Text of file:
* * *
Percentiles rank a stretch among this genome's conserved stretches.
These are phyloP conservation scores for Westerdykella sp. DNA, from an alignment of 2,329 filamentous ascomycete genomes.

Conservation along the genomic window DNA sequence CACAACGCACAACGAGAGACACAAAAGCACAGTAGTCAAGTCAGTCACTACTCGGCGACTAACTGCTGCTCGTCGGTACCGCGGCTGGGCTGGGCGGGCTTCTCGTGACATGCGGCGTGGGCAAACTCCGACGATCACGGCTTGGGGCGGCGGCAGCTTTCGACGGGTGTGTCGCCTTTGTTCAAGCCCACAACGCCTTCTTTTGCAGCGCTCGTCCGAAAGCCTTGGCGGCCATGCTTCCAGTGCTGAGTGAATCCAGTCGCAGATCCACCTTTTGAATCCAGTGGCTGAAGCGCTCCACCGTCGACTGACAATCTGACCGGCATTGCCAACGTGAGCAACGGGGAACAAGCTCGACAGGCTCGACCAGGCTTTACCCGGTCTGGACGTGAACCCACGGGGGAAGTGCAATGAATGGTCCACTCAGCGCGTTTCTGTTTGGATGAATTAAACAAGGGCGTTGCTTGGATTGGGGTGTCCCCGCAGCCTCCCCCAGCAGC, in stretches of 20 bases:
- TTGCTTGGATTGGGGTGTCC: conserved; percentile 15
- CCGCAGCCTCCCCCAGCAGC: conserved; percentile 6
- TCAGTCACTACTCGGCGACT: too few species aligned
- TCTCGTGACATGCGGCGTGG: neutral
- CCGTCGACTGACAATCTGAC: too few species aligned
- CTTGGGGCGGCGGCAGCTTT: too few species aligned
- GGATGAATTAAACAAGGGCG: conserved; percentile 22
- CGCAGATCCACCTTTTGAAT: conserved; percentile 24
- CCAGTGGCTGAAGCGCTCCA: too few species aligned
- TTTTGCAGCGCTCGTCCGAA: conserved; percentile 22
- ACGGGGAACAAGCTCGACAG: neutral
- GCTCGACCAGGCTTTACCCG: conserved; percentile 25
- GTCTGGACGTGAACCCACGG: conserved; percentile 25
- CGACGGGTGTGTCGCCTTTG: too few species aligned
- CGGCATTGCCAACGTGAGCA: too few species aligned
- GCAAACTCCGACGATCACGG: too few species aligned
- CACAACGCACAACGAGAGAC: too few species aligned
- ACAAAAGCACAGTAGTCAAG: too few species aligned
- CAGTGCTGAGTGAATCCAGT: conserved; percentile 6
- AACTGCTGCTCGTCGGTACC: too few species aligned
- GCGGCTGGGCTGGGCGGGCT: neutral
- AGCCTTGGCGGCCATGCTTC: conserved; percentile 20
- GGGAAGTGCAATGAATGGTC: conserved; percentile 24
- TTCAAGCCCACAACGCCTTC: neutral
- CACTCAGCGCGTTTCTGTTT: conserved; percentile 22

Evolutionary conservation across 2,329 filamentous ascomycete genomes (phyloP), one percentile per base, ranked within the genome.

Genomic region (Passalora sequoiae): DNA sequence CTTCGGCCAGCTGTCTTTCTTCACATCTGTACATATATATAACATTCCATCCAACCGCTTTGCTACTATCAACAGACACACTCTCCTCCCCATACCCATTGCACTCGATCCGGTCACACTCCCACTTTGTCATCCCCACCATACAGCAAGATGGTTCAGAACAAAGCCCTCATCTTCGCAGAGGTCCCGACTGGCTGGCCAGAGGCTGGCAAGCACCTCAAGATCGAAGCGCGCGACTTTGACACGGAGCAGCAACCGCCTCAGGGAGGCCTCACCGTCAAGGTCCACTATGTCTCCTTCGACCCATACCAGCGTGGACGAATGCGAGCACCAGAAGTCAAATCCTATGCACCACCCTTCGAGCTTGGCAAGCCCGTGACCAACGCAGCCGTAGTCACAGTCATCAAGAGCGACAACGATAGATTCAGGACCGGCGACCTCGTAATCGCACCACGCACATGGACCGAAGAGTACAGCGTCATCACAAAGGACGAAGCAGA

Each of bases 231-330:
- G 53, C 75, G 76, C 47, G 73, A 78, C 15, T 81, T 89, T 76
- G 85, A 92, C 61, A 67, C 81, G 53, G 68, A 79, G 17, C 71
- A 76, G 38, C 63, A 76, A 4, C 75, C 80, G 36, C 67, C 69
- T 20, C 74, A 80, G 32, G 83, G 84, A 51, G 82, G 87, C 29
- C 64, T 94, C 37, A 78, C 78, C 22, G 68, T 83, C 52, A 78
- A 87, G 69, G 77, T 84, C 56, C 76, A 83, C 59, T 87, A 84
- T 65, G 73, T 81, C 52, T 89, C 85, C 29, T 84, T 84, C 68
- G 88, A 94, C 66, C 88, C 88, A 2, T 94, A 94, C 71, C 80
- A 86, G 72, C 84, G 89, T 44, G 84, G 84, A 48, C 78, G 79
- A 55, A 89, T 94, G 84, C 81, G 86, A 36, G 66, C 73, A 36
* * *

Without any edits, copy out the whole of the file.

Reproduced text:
Percentiles rank a stretch among this genome's conserved stretches.
These are phyloP conservation scores for Westerdykella sp. DNA, from an alignment of 2,329 filamentous ascomycete genomes.

Conservation along the genomic window DNA sequence CACAACGCACAACGAGAGACACAAAAGCACAGTAGTCAAGTCAGTCACTACTCGGCGACTAACTGCTGCTCGTCGGTACCGCGGCTGGGCTGGGCGGGCTTCTCGTGACATGCGGCGTGGGCAAACTCCGACGATCACGGCTTGGGGCGGCGGCAGCTTTCGACGGGTGTGTCGCCTTTGTTCAAGCCCACAACGCCTTCTTTTGCAGCGCTCGTCCGAAAGCCTTGGCGGCCATGCTTCCAGTGCTGAGTGAATCCAGTCGCAGATCCACCTTTTGAATCCAGTGGCTGAAGCGCTCCACCGTCGACTGACAATCTGACCGGCATTGCCAACGTGAGCAACGGGGAACAAGCTCGACAGGCTCGACCAGGCTTTACCCGGTCTGGACGTGAACCCACGGGGGAAGTGCAATGAATGGTCCACTCAGCGCGTTTCTGTTTGGATGAATTAAACAAGGGCGTTGCTTGGATTGGGGTGTCCCCGCAGCCTCCCCCAGCAGC, in stretches of 20 bases:
- TTGCTTGGATTGGGGTGTCC: conserved; percentile 15
- CCGCAGCCTCCCCCAGCAGC: conserved; percentile 6
- TCAGTCACTACTCGGCGACT: too few species aligned
- TCTCGTGACATGCGGCGTGG: neutral
- CCGTCGACTGACAATCTGAC: too few species aligned
- CTTGGGGCGGCGGCAGCTTT: too few species aligned
- GGATGAATTAAACAAGGGCG: conserved; percentile 22
- CGCAGATCCACCTTTTGAAT: conserved; percentile 24
- CCAGTGGCTGAAGCGCTCCA: too few species aligned
- TTTTGCAGCGCTCGTCCGAA: conserved; percentile 22
- ACGGGGAACAAGCTCGACAG: neutral
- GCTCGACCAGGCTTTACCCG: conserved; percentile 25
- GTCTGGACGTGAACCCACGG: conserved; percentile 25
- CGACGGGTGTGTCGCCTTTG: too few species aligned
- CGGCATTGCCAACGTGAGCA: too few species aligned
- GCAAACTCCGACGATCACGG: too few species aligned
- CACAACGCACAACGAGAGAC: too few species aligned
- ACAAAAGCACAGTAGTCAAG: too few species aligned
- CAGTGCTGAGTGAATCCAGT: conserved; percentile 6
- AACTGCTGCTCGTCGGTACC: too few species aligned
- GCGGCTGGGCTGGGCGGGCT: neutral
- AGCCTTGGCGGCCATGCTTC: conserved; percentile 20
- GGGAAGTGCAATGAATGGTC: conserved; percentile 24
- TTCAAGCCCACAACGCCTTC: neutral
- CACTCAGCGCGTTTCTGTTT: conserved; percentile 22

Evolutionary conservation across 2,329 filamentous ascomycete genomes (phyloP), one percentile per base, ranked within the genome.

Genomic region (Passalora sequoiae): DNA sequence CTTCGGCCAGCTGTCTTTCTTCACATCTGTACATATATATAACATTCCATCCAACCGCTTTGCTACTATCAACAGACACACTCTCCTCCCCATACCCATTGCACTCGATCCGGTCACACTCCCACTTTGTCATCCCCACCATACAGCAAGATGGTTCAGAACAAAGCCCTCATCTTCGCAGAGGTCCCGACTGGCTGGCCAGAGGCTGGCAAGCACCTCAAGATCGAAGCGCGCGACTTTGACACGGAGCAGCAACCGCCTCAGGGAGGCCTCACCGTCAAGGTCCACTATGTCTCCTTCGACCCATACCAGCGTGGACGAATGCGAGCACCAGAAGTCAAATCCTATGCACCACCCTTCGAGCTTGGCAAGCCCGTGACCAACGCAGCCGTAGTCACAGTCATCAAGAGCGACAACGATAGATTCAGGACCGGCGACCTCGTAATCGCACCACGCACATGGACCGAAGAGTACAGCGTCATCACAAAGGACGAAGCAGA

Each of bases 231-330:
- G 53, C 75, G 76, C 47, G 73, A 78, C 15, T 81, T 89, T 76
- G 85, A 92, C 61, A 67, C 81, G 53, G 68, A 79, G 17, C 71
- A 76, G 38, C 63, A 76, A 4, C 75, C 80, G 36, C 67, C 69
- T 20, C 74, A 80, G 32, G 83, G 84, A 51, G 82, G 87, C 29
- C 64, T 94, C 37, A 78, C 78, C 22, G 68, T 83, C 52, A 78
- A 87, G 69, G 77, T 84, C 56, C 76, A 83, C 59, T 87, A 84
- T 65, G 73, T 81, C 52, T 89, C 85, C 29, T 84, T 84, C 68
- G 88, A 94, C 66, C 88, C 88, A 2, T 94, A 94, C 71, C 80
- A 86, G 72, C 84, G 89, T 44, G 84, G 84, A 48, C 78, G 79
- A 55, A 89, T 94, G 84, C 81, G 86, A 36, G 66, C 73, A 36